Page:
Those of you who know me very well might have heard about the startup that I created with my pal Mary, one year ago, last August 2011.
For those of you who hadn’t heard, Mary and I attended an event called Startup Weekend Tucson that I heard about from my good friend Justin. I pitched an idea for combining QR codes and tipping street musicians/street artists with smart phones. The audience picked this idea as well as several others to create a company over a weekend and pitch to Angel Investors at the end of the event. The event was so invigorating and we got such great feedback from other teams that we decided to go forward with our company.
In the months that followed, Mary and I formed iTipArtists LLC, and joined a business incubator, the Arizona Center for Innovation. I worked harder than I’d ever worked in my life, planning every moment of the day down to the minute. It was a wonderful feeling to grow the idea into something that would help the arts community I love so much make more money.
But of course it was a ton of work. I had to let go of my harp teaching studio and put aside the promotion of the harp CD I’d worked three years to record, The Bright Green Bough, (I released it during the formation of iTipArtists in 2012). I hired two great babysitters to juggle childcare with meetings. I knew I needed to hire a nanny soon.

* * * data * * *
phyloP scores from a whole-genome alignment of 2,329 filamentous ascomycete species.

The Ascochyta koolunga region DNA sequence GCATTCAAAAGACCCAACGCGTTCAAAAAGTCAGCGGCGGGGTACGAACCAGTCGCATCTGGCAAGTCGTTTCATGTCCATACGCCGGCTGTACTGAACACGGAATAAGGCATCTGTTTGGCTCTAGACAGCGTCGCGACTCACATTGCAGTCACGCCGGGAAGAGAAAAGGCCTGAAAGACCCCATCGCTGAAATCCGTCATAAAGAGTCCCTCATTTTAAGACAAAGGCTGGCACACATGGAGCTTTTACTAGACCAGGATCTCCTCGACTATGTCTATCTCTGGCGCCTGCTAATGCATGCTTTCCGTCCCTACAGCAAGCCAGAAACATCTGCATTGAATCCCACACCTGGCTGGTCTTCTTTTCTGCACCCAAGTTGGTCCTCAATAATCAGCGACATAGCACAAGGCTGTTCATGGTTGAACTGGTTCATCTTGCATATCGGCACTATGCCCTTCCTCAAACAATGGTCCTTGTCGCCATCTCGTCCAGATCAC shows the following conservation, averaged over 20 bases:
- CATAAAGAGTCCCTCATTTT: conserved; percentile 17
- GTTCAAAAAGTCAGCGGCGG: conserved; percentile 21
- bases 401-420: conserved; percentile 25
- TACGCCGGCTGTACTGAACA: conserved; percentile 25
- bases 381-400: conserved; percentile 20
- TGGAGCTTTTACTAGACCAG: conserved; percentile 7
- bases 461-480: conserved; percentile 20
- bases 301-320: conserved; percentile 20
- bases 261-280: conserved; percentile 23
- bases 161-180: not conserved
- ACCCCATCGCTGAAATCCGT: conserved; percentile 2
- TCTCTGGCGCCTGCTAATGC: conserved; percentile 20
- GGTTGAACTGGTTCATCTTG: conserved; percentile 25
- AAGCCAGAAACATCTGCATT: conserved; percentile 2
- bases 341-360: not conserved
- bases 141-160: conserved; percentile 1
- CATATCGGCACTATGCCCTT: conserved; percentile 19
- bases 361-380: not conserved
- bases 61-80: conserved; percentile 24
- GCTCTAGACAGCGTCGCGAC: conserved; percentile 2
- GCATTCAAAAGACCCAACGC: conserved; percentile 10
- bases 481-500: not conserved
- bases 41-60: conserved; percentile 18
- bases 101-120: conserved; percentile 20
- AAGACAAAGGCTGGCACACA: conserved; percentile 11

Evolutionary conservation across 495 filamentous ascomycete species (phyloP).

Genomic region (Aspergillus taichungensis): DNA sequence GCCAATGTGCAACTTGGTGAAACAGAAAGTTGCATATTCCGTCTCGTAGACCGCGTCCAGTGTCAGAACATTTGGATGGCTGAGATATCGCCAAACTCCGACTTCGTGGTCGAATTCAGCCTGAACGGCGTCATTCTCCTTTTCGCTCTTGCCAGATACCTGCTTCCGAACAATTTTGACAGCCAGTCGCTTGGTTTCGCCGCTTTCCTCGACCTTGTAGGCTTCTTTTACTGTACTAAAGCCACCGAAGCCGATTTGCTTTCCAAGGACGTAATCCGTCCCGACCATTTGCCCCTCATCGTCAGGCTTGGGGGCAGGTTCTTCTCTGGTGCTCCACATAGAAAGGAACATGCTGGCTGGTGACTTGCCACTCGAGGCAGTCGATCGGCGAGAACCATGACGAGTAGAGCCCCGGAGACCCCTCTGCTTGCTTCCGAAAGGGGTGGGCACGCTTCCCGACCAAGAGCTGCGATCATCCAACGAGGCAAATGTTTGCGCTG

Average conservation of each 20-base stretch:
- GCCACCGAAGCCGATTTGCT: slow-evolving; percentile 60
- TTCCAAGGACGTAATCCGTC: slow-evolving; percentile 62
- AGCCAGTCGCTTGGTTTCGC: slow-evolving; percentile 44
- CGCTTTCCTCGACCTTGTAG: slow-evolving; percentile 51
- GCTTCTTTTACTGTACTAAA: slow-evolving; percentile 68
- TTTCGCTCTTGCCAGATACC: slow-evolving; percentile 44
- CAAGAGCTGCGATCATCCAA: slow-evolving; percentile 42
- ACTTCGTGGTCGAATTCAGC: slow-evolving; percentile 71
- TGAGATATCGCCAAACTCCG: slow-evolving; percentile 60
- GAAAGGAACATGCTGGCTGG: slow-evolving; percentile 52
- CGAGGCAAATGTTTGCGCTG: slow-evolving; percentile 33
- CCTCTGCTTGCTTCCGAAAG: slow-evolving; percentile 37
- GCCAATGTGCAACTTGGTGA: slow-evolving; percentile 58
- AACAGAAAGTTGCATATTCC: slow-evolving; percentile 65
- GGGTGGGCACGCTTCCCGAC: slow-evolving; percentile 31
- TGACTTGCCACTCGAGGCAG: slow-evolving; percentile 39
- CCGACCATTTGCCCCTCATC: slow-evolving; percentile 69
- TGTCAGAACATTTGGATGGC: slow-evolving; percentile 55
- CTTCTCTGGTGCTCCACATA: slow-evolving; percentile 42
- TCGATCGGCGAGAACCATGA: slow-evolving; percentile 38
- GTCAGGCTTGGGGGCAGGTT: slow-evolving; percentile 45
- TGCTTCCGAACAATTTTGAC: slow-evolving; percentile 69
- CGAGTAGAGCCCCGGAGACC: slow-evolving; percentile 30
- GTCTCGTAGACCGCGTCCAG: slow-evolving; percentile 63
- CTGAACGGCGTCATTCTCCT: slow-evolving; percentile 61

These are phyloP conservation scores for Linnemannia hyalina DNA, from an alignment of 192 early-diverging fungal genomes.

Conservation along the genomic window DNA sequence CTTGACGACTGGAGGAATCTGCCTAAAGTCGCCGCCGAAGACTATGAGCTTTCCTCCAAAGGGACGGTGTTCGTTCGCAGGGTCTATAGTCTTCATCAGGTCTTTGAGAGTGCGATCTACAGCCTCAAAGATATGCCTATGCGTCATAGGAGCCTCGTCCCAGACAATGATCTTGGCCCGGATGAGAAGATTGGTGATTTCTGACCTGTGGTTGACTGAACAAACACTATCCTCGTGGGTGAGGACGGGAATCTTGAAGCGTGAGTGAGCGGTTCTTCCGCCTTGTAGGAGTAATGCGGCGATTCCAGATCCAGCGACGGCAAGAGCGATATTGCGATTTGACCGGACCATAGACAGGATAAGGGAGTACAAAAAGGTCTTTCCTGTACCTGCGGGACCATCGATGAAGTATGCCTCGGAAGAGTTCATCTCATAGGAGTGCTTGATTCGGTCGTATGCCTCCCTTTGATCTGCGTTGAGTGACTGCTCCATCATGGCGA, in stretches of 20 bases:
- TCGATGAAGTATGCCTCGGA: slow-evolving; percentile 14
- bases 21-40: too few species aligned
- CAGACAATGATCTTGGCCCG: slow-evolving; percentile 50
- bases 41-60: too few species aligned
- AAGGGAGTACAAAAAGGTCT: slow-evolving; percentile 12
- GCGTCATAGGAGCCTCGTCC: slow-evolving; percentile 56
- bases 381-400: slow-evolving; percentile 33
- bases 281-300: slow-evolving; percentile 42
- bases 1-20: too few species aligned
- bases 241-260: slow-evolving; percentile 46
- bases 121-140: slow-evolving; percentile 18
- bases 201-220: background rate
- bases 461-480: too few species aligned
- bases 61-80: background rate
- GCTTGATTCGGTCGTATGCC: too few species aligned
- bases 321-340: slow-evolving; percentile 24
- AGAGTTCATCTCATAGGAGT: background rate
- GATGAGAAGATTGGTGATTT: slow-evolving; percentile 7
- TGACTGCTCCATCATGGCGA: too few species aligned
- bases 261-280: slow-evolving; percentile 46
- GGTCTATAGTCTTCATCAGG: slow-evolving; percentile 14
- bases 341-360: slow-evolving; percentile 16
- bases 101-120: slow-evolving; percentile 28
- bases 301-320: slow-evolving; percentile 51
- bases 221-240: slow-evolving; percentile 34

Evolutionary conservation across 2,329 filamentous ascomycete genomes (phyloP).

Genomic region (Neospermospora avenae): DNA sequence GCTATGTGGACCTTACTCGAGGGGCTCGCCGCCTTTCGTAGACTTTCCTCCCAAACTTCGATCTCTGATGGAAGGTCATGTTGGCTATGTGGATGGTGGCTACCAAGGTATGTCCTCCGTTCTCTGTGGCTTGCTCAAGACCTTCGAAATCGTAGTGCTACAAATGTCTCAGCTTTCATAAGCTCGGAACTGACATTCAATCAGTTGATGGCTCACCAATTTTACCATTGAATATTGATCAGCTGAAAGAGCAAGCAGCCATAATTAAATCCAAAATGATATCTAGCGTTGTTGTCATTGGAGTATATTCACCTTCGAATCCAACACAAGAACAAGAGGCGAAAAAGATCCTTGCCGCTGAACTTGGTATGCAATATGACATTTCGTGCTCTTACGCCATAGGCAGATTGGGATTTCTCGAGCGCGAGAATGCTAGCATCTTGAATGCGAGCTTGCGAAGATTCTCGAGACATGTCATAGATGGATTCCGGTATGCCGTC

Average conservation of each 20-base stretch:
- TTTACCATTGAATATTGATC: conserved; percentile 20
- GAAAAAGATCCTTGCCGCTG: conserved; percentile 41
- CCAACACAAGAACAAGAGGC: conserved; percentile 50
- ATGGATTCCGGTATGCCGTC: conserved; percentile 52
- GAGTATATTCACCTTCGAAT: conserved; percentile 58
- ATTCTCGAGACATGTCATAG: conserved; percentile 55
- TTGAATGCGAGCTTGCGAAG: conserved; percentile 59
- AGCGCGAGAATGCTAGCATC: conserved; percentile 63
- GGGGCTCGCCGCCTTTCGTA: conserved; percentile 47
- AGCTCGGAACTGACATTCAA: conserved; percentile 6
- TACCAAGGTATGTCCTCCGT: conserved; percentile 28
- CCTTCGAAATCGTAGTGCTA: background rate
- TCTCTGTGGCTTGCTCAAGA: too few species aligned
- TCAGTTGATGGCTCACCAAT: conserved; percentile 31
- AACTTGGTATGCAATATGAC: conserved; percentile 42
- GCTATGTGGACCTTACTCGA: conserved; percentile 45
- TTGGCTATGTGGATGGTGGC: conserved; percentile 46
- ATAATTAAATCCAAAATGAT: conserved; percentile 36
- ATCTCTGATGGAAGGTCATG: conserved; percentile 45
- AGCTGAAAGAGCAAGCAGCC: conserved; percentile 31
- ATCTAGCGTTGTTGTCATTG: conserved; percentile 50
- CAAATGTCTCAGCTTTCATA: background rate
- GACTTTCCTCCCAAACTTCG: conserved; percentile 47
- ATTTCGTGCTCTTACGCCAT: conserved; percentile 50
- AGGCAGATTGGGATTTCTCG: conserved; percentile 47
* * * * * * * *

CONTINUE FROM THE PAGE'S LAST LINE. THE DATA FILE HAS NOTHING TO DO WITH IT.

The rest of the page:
And that was the sticking point. Three times during the whirlwind of company creation, I got a huge sinking feeling that something was not right. The first two times I chocked it up to nerves, fatigue, growing pains, time management and the direction of the company. But the third time I wised up and realized that I was no longer living my life in parallel with my values.
I didn’t want to hire a nanny. I wanted to see my baby through her early times and my son through the change of preschool to kindergarten. After two early term miscarriages before having our second child, I really felt an urgent importance of appreciating the time I had with her. I know that people have been through far worse, but the experiences of losing the babies make me I feel very strongly that a healthy baby is not something to take for granted.
So annoying, especially when I was enjoying so much of what I was doing with the company.
I left the partnership. We ended up closing iTipArtists and I transferred the startup capital to Mary, who wants to develop the idea in some form. I am a fan of whatever form Mary’s company takes: Artam.us!
I learned a ton from this experience and I don’t want to forget these lessons. They might come in handy if I ever decide to go into business again. They might help someone who is starting a business as well. These lessons are also a treasure trove of great life lessons in general.
I do not regret leaving the company. It was not the right time. I feel like I am getting my life back. I am healing from departing from my values and I’m also hoping that writing this little series of articles might help.
The next bunch of posts are going to be about what I learned. Particularly I hope to share this with the people who worked with me and supported me during this time. I hope they can understand the gratitude I feel toward them.